The superior part of the duodenum is around 2 inches (5 cm) long and it extends from the pyloric opening of the stomach to the gallbladder. It lies anterior and superior to the head of the pancreas. Posterior to it are the gastroduodenal artery, hepatic portal vein and common bile duct. Posterior to the left side of the superior part is positioned the body of the first lumbar vertebra (L1).
Clinical note: The beginning portion (around 0.7 - 1.2 inches or 2 - 3 cm) of the superior part is enlarged, and it is called the duodenal bulb or duodenal cap. The internal surface of the bulb is lined by smooth mucosa that lacs pronounced mucosal folds. Also, the duodenal bulb is the most common site where the majority of duodenal ulcers develop.
The superior part of the duodenum extends laterally, superiorly and posteriorly from the pylorus and then makes a sharp turn inferiorly at the superior duodenal flexure. This part of the duodenum also transitions from entirely intraperitoneal to a retroperitoneal position. The first 0.8 inches (2 cm) of the superior part is mobile and attached via the hepatoduodenal ligament to the liver. In contrast, the peritoneum covers only the anterior aspect of the distal 1.2 inches (3 cm) of the superior part.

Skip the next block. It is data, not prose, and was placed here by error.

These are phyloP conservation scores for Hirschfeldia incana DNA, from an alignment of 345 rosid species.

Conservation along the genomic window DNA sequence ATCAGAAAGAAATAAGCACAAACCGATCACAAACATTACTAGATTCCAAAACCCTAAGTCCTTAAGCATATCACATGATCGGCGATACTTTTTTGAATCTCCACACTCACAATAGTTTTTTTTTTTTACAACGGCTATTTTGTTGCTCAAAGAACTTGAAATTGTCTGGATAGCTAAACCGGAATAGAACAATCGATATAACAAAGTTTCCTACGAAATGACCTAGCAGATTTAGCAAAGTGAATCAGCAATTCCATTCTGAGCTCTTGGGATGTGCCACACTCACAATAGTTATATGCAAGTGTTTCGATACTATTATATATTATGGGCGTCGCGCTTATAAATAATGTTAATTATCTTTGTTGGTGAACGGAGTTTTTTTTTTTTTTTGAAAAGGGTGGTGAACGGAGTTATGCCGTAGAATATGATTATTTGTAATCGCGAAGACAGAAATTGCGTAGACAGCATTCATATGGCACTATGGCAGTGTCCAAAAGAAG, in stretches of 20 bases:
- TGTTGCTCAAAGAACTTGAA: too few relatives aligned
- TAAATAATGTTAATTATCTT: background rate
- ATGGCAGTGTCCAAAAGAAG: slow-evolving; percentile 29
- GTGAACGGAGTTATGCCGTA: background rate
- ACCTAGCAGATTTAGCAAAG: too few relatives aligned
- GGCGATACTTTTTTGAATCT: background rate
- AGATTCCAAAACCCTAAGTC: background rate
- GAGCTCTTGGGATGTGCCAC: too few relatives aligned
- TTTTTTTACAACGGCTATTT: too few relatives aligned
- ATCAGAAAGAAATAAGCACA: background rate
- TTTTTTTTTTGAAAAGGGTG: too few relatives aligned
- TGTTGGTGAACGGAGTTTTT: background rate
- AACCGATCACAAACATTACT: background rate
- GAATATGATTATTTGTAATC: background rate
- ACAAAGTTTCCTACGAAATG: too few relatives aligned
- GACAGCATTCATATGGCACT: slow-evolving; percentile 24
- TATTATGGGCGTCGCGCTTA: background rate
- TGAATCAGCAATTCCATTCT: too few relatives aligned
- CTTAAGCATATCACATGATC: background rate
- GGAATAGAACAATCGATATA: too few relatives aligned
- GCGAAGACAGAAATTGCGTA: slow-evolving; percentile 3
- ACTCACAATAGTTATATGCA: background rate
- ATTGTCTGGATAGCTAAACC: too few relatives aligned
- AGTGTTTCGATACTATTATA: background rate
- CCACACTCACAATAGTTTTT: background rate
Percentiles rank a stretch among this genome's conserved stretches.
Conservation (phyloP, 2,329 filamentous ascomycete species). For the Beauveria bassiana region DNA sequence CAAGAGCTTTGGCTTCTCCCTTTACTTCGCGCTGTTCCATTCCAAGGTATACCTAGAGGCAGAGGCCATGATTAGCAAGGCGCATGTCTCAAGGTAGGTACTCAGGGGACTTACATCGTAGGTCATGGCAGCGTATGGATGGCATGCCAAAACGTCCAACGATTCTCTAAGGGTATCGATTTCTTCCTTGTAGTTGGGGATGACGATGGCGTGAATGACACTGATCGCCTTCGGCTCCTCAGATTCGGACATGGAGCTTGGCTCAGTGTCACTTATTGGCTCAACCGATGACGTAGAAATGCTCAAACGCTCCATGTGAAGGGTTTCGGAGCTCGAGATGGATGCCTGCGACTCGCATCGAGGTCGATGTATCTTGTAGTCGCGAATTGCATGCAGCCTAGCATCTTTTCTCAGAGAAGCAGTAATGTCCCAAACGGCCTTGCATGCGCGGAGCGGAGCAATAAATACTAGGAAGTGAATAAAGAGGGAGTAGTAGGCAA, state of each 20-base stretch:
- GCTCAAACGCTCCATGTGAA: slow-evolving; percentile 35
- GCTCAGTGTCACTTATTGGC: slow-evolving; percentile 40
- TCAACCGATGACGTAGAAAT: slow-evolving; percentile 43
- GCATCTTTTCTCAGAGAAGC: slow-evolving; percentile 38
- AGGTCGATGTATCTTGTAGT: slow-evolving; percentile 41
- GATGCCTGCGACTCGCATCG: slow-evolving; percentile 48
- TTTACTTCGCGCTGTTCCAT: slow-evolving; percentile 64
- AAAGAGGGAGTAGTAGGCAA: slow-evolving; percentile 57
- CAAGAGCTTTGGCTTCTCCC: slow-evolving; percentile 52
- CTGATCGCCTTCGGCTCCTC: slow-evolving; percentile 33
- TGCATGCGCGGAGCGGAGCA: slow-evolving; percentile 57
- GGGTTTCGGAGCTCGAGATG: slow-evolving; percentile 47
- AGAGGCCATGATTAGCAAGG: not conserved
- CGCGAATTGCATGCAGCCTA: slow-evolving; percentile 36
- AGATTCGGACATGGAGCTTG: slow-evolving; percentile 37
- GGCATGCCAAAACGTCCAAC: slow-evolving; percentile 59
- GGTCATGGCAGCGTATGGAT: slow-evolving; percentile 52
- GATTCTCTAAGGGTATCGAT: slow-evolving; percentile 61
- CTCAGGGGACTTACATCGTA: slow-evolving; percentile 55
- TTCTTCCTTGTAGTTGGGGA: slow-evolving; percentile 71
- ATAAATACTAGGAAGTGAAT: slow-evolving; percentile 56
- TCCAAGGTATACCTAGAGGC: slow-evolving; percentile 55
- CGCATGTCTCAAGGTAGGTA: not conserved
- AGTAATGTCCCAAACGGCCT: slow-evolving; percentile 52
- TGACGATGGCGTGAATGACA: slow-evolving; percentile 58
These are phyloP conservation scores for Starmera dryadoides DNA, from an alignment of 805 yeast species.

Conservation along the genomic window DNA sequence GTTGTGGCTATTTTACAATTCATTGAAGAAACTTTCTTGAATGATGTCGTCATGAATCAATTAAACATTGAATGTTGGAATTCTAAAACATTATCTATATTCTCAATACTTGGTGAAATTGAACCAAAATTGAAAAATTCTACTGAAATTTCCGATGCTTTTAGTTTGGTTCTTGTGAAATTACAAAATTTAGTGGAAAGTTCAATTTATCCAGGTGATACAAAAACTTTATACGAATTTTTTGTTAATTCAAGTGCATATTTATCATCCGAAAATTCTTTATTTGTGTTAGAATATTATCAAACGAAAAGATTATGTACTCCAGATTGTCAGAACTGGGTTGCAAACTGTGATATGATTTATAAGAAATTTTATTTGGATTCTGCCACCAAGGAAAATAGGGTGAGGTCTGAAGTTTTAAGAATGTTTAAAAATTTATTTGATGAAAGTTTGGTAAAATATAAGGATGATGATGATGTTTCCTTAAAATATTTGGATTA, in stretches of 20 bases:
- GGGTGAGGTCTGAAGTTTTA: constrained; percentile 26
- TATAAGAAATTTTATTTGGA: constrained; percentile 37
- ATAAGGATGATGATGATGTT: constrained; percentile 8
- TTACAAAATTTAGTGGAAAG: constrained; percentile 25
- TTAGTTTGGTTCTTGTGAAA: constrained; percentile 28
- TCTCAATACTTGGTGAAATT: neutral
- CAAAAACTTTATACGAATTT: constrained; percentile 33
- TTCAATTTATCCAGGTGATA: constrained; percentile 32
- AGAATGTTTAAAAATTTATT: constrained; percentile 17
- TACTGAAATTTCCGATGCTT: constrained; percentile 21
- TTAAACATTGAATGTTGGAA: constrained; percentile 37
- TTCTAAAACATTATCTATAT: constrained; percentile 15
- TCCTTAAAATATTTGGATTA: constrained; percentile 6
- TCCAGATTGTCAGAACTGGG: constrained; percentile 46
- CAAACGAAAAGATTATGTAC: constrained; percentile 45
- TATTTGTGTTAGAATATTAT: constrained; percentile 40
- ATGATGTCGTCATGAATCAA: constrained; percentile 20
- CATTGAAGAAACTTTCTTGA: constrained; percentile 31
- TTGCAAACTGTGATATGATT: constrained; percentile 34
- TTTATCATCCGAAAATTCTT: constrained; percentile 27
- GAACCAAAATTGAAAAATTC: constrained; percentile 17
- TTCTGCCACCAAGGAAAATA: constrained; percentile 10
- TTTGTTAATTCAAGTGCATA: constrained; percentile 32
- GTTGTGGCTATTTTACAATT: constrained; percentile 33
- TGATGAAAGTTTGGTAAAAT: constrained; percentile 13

Descending part of duodenum
The descending part begins at the superior duodenal flexure and travels downward in a slightly curved manner. This part is about 2.8 - 4 inches (7 - 10 cm) long. At the third lumbar vertebra (L3) level, the descending part curves to the left side and forms the inferior duodenal flexure that further continues as the horizontal part of the duodenum.
The anterior surface of the descending duodenum is crossed by the transverse colon. Also, the right lobe of the liver, the gallbladder and coils of the small intestine lie anterior to it, while the hilum of the right kidney and right ureter are located posterior to the descending duodenum.